Several times, heated discussions between my mother and I nearly ripped me apart. She continually told me how painful my wedding day was for her.... After these discussions, I would go home and cry for days afterwards. Oh that I could only tell her how painful that day was for me! But I had to keep up a strong front for the church, so I thought, and I did. To this day, I cry and sob every time I see a wedding on television or movies, a wedding where the people who are married are surrounded by loved ones in a special, exclusive celebration.
After my daughter was born, I got a glimpse into what it must have been like for my mom to be on the outside while strangers attended my wedding. I knew how special my daughter was and how much I wanted to share as much of her life as possible. I realized my mother must have felt likewise for me. It was much later that I shared with my mom that a temple wedding is not a real wedding as non-LDS people know it. I feel as if I had no wedding. It is a simple, generic, impersonal ceremony in a wedding factory. There are no candles, no flowers, no music, no bridesmaids, no decorations.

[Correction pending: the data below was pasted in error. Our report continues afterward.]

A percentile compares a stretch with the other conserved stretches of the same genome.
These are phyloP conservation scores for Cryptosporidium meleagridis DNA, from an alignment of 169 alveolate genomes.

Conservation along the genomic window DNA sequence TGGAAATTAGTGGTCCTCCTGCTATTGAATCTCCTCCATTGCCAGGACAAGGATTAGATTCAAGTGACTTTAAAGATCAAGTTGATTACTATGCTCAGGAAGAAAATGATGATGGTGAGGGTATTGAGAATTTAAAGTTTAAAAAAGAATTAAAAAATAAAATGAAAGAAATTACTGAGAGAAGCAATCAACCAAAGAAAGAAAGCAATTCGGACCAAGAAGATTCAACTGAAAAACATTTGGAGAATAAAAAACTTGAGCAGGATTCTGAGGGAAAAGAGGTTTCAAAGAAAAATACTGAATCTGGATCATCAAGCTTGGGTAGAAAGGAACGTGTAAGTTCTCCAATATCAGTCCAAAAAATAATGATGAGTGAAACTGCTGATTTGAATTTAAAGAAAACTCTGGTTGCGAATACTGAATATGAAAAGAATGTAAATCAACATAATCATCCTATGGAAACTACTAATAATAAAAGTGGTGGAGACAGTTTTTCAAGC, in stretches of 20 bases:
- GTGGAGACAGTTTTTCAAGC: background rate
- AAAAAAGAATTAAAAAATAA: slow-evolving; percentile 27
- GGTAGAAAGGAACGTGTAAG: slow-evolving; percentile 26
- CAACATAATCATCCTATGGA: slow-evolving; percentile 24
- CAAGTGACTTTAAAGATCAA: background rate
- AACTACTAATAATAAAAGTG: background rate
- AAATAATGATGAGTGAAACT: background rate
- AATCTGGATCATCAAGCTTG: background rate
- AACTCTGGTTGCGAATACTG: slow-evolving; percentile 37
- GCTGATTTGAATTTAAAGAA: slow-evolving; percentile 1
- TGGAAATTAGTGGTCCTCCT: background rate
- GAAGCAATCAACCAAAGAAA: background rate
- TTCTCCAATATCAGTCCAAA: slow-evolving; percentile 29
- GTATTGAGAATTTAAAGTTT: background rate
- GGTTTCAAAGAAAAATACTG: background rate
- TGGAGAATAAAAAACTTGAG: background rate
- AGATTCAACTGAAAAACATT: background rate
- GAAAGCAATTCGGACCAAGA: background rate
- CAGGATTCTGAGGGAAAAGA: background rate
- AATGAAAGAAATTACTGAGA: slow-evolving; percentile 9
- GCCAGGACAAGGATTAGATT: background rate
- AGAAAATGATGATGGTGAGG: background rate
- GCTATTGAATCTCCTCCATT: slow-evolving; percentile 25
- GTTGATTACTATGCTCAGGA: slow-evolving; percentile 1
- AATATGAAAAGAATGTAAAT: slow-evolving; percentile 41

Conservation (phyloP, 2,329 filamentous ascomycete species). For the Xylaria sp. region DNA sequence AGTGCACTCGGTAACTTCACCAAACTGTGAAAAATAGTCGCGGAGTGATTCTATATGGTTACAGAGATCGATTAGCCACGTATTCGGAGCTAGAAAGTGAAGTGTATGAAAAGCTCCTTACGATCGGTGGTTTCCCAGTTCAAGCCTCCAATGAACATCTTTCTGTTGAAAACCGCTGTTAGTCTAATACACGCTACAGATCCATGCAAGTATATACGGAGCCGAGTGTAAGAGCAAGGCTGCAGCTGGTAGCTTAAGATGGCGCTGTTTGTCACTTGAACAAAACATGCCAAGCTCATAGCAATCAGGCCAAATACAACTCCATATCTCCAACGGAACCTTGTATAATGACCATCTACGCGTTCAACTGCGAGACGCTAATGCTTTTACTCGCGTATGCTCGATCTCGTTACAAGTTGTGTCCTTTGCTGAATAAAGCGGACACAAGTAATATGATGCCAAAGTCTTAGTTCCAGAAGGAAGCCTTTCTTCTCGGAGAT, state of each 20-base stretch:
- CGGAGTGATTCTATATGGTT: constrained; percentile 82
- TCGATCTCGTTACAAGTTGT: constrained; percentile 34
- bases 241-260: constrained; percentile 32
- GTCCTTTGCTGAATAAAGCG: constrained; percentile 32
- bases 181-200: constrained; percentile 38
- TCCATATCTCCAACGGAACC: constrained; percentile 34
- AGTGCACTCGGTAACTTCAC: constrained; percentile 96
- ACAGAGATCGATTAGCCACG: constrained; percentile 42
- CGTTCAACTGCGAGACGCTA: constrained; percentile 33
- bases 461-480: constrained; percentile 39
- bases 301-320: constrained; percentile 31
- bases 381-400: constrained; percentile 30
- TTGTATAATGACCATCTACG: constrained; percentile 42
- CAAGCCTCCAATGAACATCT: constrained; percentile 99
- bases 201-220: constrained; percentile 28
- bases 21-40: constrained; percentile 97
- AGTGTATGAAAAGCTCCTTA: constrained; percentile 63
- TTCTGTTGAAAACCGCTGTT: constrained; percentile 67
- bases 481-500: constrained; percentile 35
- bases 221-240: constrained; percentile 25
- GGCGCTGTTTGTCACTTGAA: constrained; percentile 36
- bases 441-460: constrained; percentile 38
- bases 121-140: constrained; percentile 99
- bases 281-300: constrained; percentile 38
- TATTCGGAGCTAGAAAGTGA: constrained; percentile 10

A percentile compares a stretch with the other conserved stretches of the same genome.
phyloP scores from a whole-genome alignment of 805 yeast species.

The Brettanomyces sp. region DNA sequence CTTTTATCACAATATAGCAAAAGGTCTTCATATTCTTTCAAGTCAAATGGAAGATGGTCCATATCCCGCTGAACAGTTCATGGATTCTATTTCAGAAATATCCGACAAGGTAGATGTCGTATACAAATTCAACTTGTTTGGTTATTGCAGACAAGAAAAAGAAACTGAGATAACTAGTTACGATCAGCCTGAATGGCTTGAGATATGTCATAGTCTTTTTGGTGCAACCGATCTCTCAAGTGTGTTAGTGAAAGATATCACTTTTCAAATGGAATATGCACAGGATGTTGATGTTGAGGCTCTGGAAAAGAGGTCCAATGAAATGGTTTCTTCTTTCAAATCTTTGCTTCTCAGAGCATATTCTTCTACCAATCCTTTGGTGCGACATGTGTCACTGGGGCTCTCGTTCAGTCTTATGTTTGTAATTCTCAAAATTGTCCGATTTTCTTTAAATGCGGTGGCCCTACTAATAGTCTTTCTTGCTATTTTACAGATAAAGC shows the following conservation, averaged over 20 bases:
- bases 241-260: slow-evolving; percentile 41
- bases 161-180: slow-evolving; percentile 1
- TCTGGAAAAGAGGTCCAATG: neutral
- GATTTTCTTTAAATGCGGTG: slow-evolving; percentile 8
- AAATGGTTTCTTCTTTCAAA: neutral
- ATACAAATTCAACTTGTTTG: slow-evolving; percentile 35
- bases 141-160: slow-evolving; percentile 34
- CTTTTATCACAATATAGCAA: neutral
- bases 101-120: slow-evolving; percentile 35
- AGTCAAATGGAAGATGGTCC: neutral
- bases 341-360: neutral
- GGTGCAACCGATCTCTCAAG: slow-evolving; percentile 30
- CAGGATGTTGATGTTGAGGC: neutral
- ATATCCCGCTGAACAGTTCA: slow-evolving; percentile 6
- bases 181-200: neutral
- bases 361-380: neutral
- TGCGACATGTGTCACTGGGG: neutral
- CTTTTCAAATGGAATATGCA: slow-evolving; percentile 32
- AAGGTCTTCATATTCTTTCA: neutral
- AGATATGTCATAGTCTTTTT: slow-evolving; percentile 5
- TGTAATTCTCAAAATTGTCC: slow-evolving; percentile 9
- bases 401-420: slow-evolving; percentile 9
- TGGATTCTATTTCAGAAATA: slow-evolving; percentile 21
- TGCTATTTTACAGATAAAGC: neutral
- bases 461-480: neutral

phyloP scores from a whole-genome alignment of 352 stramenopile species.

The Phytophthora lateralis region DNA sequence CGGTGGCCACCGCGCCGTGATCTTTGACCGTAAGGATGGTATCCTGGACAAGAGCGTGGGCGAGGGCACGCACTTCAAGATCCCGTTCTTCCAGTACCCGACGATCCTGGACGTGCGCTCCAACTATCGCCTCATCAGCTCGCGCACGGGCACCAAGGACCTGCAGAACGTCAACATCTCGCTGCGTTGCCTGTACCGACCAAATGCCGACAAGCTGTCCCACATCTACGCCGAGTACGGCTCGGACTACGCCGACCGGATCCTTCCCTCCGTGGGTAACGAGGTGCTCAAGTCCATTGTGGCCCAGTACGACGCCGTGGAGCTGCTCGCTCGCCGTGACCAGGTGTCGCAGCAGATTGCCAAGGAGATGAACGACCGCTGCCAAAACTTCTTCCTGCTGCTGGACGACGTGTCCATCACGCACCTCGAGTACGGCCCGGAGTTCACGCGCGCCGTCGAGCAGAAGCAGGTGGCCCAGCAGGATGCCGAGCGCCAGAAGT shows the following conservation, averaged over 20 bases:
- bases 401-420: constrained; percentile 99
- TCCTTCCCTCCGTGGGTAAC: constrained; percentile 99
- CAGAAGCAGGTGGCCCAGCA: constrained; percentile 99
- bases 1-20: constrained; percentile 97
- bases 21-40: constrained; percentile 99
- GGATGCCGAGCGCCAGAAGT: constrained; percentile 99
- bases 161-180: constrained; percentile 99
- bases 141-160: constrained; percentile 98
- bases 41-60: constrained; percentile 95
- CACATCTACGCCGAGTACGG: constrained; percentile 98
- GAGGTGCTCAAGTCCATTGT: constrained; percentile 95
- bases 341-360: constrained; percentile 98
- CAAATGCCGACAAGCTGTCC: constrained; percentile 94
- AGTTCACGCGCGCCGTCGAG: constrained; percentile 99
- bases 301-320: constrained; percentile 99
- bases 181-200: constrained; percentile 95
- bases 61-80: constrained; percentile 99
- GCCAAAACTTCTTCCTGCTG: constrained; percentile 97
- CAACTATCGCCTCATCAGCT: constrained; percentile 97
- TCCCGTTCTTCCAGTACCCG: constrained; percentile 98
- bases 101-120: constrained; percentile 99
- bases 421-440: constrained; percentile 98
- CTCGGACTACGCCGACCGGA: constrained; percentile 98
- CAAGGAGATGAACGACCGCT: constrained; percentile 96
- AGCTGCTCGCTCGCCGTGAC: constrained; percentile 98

From the time of the Revolution, Bolshevik funerals were deliberately designed to replace their Christian predecessors, sometimes borrowing the same imagery and applying the same customs. When Lenin was buried in Red Square... his corpse was displayed as if he were a living god.... These memorial rituals were so strong, and so emotional, that they were voluntarily incorporated into other celebrations. Few Westerners who visited the Soviet Union in the late 1970s and 1980s could fail to be surprised by the frequent sight of brides in white dresses laying flowers at memorials to the war dead, their new husbands beside them, their wedding guests in a solemn semicircle behind.
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